N: Yes. You learn hooks. You learn that you can explain the concept of “founder effect” in precise, clear, technical terms a thousand times (evolutionary concept). But what really works is saying, “When I was a kid, we had some stray cats move into our backyard…” It doesn’t matter if it’s not even a good example. Making things personal makes people listen.
LM: Now that you are teaching community college, are there things about the teaching role that you feel frustrated by or uncomfortable with, coming from an unschooler paradigm? Or do you think that the unschooler paradigm applies to kids and not to college?
N: Uncomfortable isn’t the right word… But unschooling colors my understanding of where students’ problems might come from. When I first started college, the environment was still very novel, and I took everything very seriously. If I was told to read a chapter, I read the chapter, twice or more if I wasn’t sure I had retained everything. But, as I went on, I gradually became more like my peers. I realized that I could cut corners. The system wears you down a bit. And the students in my classrooms now have had 13 years of that. So no wonder the idea of studying for another test doesn’t motivate them. Where are the rewards? I mean, deep, meaningful rewards. Not gold stars.
But, I don’t think that the unschooling paradigm applies that well to college. I think you sign up for it, and it’s your job to play by the rules. I’ve certainly given out my share of F’s without feeling too much guilt. On the other hand, I think our society is demanding that too many people go to college. People should go if they’re actually interested in what they’re learning about. Or there should be more diversity of college systems and styles. People get forced into it who don’t really want to be there. I feel badly about that, and I see their frustration.
LM: Looking at my peers when I was in college, I felt like, if you choose to go to college, get it together and play by the rules and work hard! But, there’s this other part of me that’s just like.. why do we have such stupid rules!? I didn’t learn things I was tested on more than other things. I guess I was wondering if you ever feel that, as a teacher, you’re stuck with “rules” that don’t feel useful?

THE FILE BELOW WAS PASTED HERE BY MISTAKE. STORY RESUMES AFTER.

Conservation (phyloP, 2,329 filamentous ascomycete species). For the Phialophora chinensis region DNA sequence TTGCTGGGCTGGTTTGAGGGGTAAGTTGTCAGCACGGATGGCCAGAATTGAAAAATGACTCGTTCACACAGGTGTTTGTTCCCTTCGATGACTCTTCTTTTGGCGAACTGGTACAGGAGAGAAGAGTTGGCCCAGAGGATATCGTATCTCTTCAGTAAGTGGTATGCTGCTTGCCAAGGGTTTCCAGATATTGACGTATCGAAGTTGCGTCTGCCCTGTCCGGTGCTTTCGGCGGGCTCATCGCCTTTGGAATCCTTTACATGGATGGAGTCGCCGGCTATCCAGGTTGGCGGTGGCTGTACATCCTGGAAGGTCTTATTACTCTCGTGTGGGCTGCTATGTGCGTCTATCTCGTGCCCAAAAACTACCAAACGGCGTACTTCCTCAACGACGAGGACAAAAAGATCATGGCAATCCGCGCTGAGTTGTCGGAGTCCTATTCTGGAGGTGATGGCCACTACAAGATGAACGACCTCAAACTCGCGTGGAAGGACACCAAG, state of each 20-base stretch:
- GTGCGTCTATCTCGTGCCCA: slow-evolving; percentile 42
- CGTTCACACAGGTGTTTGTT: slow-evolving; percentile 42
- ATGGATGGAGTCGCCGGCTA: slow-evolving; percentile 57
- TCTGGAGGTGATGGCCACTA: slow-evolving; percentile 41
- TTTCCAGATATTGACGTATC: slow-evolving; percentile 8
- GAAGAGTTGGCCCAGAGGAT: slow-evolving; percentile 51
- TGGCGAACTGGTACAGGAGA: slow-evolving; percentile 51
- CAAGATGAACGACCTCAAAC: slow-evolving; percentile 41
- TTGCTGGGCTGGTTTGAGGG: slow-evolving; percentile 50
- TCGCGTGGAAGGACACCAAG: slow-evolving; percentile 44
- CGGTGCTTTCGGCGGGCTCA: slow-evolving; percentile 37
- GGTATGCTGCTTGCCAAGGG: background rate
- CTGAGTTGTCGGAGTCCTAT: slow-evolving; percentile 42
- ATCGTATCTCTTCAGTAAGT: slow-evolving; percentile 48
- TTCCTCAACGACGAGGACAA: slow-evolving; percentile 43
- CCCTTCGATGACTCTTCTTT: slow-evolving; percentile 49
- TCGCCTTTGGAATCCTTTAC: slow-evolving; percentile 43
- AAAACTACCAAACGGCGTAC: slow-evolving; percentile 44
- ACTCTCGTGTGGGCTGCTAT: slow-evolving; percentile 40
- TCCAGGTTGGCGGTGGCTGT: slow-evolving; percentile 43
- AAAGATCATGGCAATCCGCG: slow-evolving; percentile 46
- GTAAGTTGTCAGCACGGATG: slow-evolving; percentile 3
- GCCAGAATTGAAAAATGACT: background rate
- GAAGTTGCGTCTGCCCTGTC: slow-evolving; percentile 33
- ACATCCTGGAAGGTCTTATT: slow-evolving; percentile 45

N: Um, a little bit. I don’t disapprove of grades, though. There needs to be some measure of how much someone has put into it. There are all sorts of ways of making those grades more reflective of learning than they are, though, and that would be great.
And I definitely disapprove of the system where you have to take a bunch of classes that you might not be interested in. I loved the liberal arts system. My older brother couldn’t tolerate it at all. It should be possible to get more focused degrees that are accepted for various fields, and are equal to a typical college degree.
LM: Can the measure of what you put into it just be what you get out of it?
N: I think college is useful (grades are useful) as a sort of certificate system that applies to certain things. I mean, it’s pretty clear that we want people with EMT certifications to know how to do CPR, or electricians to understand electricity, or architects’ buildings to stay up… It’s obviously good to have standards in these types of fields. But, even in more academic fields, people who are deciding who to let into anthropology grad school want a body of work to see whether the applicant has done the basics first. Hardly as important from a public safety perspective, of course!
LM: Have you heard of the term Un-College? it’s a term I’m aware of since starting the blog.
N: No, I haven’t. Tell me!
LM: Well, people are basically just burning out of the “everyone has to go to college” thing, like you said. Especially in relationship to high student debt and low employment.
My understanding is that some people are turning to a more “real-world,” field-based, travel-based, experience-based period during your typical college years.
N: I think it sounds totally reasonable and viable. I don’t believe that people have to go to college to be well-rounded, well-educated adults.